Dubai: Islamic art and culture is a powerful way to combat extremism, Minister of Culture and Youth said during the opening of Al Burda Festival on Monday at Expo 2020 Dubai.
Noura bint Mohammed Al Kaabi was speaking at the Islamic arts festival’s opening ceremony at Dubai Exhibition Centre at Expo, held under the patronage of Sheikh Abdullah bin Zayed Al Nahyan, Minister of Foreign Affairs and International Cooperation, and organised by the Ministry of Culture and Youth under the theme ‘Transcending spaces, discovering the world’.
The two-day festival promotes the values of openness, coexistence and tolerance.
Al Kaabi said: “The second edition of Al Burda Festival coincides with the Golden Jubilee of the UAE. It’s a celebration of Islamic creativity in all its manifestations, and a platform for creators from all over the world. A space for them to advance Islamic arts and to achieve new heights of excellence in creativity.”
She added that the festival’s slogan reflects “pluralism and eclecticism; it signifies spaces that have not been explored yet. It inspires critical intellectual discussion that takes into account the familiar and helps us reconsider the prevailing perceptions. It stirs in us feelings of curiosity to know what we do not know and help us change for the better”.
As the UAE celebrates the 50th anniversary of the founding of the country, Al Kaabi said the country is more than ever committed to strengthening the role of arts and culture in the global dialogue to promote tolerance.
The minister added that Islamic art and culture is a powerful way to combat extremist ideologies. “We can use art to inculcate discipline and help connect generations and beliefs that would enrich our human experience. Art means different things to different people, and it manifests in different forms such as design, poetry, literature, food, technology, fashion, music, and advertising.”
This year, Al Burda Festival includes panel discussions, workshops and dialogue sessions, and attendees will have the opportunity to learn about Islamic arts and enjoy performances inspired by different cultures in the Islamic world. The festival also includes 15 exhibitions of Islamic artworks, in addition to 10 live performances from around the world, including the Middle East, Asia and Africa.
Al Burda Award
The Ministry of Culture and Youth announced the names of the 30 winners of the 16th edition of the Al Burda Award in six categories: ‘Classical Poetry,’ ‘Nabati Poetry,’ ‘Classical Calligraphy,’ Modern Calligraphy’ and ‘Ornamentation and Typography’.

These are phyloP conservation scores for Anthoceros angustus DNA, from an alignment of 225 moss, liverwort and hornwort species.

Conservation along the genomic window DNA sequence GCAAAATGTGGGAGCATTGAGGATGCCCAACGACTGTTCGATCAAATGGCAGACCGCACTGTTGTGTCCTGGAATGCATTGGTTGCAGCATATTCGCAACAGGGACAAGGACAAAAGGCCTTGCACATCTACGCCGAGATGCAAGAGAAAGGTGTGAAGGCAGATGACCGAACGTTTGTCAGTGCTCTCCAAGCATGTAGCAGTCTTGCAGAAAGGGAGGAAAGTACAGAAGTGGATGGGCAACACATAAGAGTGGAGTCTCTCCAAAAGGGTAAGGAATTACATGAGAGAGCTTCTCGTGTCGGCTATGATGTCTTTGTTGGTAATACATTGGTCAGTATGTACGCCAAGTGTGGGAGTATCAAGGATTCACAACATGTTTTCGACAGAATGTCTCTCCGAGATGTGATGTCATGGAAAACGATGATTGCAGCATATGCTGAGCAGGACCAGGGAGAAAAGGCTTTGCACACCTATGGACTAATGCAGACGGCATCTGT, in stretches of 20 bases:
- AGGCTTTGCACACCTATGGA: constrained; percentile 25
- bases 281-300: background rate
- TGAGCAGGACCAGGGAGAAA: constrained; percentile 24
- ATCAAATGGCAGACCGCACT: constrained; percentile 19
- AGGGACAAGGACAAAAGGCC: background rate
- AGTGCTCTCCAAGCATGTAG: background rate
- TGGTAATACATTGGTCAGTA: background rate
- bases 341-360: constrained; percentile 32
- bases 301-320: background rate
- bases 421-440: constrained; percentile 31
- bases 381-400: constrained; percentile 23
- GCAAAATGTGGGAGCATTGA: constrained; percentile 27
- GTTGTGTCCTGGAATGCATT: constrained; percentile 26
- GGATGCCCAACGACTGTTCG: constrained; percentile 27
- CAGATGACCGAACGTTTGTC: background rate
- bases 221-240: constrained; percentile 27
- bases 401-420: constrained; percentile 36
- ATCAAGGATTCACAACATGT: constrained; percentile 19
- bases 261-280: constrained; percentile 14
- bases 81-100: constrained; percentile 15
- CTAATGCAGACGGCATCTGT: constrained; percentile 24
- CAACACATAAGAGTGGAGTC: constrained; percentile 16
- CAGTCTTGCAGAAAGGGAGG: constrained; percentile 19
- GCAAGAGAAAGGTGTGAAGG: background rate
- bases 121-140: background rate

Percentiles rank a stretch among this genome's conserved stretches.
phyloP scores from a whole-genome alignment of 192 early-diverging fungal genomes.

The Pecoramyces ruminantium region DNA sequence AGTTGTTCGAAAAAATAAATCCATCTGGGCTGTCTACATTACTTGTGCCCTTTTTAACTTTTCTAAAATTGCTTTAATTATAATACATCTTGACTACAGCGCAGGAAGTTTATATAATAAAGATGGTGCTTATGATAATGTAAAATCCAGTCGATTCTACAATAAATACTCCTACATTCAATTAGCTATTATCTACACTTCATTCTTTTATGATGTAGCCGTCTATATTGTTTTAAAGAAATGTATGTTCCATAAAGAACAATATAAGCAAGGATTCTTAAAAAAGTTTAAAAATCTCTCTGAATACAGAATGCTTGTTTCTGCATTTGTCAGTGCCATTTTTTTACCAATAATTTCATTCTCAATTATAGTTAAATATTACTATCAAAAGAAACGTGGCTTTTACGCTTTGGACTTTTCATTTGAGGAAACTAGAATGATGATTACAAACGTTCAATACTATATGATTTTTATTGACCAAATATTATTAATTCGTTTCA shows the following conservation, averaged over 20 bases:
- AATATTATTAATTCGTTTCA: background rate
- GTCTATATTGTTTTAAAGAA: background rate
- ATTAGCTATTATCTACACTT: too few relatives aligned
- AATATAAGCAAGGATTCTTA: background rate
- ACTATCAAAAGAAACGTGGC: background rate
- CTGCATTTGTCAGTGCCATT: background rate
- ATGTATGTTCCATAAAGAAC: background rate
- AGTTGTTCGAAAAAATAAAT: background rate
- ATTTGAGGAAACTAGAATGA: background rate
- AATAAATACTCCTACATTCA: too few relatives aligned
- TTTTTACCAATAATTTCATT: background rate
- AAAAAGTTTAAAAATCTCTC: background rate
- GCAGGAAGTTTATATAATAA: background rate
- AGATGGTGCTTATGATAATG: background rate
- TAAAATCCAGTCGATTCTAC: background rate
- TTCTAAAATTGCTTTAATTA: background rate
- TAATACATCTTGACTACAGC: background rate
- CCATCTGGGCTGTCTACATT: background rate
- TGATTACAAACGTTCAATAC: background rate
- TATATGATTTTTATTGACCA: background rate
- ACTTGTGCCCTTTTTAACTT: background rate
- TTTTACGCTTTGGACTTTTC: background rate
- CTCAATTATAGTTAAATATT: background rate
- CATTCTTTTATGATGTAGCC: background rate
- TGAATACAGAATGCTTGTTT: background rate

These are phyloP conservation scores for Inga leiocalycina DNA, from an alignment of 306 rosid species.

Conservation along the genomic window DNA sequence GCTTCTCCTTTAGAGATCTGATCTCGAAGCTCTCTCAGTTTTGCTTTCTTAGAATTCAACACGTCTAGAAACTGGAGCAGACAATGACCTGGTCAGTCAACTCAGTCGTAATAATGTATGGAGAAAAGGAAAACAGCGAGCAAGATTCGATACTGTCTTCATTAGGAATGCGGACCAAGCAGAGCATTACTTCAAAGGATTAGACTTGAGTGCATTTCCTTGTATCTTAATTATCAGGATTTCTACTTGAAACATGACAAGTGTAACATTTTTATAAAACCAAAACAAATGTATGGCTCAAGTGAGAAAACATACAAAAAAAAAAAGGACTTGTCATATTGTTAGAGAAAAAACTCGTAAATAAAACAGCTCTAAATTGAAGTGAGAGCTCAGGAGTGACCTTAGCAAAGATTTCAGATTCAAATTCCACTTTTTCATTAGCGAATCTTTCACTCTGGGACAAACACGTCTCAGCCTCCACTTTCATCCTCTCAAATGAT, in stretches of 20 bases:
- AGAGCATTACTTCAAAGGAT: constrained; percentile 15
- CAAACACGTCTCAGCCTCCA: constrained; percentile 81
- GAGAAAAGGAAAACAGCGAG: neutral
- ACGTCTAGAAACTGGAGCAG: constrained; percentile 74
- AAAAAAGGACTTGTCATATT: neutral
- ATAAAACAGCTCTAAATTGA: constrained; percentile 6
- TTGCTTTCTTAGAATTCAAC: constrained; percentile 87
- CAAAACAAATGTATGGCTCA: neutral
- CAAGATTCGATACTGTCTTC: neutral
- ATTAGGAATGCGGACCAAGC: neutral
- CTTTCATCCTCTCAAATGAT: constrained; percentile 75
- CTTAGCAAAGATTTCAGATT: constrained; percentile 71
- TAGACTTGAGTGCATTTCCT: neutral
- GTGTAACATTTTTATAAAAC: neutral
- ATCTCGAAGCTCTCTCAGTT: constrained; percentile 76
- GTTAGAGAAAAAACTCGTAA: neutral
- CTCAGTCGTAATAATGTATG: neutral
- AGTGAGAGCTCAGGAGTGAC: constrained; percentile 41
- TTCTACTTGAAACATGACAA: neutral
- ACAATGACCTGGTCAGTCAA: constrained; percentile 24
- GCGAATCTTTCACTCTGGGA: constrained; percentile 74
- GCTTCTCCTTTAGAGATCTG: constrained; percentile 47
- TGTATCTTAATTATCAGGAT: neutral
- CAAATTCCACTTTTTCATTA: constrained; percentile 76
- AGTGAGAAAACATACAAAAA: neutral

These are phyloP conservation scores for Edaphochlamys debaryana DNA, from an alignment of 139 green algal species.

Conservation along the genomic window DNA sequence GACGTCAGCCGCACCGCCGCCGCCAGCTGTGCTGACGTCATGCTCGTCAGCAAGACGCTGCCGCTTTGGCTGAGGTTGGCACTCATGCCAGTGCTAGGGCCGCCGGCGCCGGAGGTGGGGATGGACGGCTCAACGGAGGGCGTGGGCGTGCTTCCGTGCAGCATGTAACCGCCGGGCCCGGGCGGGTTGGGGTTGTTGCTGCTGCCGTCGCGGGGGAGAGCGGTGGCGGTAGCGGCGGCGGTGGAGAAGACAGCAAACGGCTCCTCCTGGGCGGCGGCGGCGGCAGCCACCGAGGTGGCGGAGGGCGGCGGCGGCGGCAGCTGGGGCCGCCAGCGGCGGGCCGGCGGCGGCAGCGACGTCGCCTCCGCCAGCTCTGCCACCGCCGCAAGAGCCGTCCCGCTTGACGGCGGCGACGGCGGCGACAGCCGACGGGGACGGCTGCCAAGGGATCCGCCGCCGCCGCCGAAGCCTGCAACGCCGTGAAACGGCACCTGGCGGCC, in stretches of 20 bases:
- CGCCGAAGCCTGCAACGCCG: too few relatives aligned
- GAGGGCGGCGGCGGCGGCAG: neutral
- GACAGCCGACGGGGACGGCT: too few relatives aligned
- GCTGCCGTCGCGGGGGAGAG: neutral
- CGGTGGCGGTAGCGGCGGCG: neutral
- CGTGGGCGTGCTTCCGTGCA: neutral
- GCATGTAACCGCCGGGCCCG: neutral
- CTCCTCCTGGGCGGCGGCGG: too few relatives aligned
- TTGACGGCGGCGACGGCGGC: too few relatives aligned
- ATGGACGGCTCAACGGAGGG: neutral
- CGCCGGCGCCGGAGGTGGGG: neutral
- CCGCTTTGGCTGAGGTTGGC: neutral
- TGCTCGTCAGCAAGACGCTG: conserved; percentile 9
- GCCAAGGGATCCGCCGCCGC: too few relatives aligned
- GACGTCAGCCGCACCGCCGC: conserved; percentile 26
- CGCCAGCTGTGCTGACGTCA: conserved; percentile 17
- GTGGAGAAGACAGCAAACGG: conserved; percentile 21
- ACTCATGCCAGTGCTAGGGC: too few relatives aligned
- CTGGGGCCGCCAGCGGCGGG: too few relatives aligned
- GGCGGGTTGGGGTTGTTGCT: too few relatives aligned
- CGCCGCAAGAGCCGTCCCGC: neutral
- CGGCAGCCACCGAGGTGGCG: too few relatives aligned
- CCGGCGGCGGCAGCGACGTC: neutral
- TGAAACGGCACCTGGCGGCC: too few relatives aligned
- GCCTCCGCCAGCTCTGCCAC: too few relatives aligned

The winners were announced at a gala event held on Sunday night at the Dubai Exhibition Centre.
The awards ceremony was attended by Sheikh Shakhboot Nahyan Al Nahyan, Minister of State, who honoured the 30 winners and took memorial photos with them, alongside Al Kaabi.
Al Kaabi said the award received more than 1,557 contestants in a variety of Islamic arts, ensuring its position as one of the main global events celebrating modern Islamic art and its creators.
Al Kaabi added that since its launch, the award aims to be a bridge for inspiring cultural and artistic communication between people, which aims to brighten the future by introducing authentic Islamic civilisation, culture and arts throughout history.
The closing performance was an Emirati ‘Malid’ by Rashid Al Nuaimi and Saif Fathel.
The award was launched by the ministry in 2004 under the patronage of Sheikh Abdullah to commemorate the birthday of Prophet Mohammed (peace be upon him).
The Al Burda Award was conferred on Egyptian poet Heba Alfeky, (first prize in Classical Poetry)
Abdulaziz Hamed Mohammed Al-Omairi from Oman won the first position in Nabati Poetry
Egypt’s Mohamed Gaber Abouelella placed first in Classical Calligraphy.
The Modern Calligraphy category had four awards, with Mahsa Javad Davachi of Iran winning first prize.
Mihriban Beyza Kaya from Turkey won the first prize in Ornamentation.
Eight winners were announced in the Typography category, namely Syrian national Duaa Abzeed, Jamal Eldin Elsamani Mohammed from Sudan, Tarek Samir Alsawwa from Syria, Reza Babajani from Iran, Bita Amel from Iran, Lama Kadri from Lebanon, Asia Alsheshani from Jordan and Fatima Abdulla Alketbi from the UAE.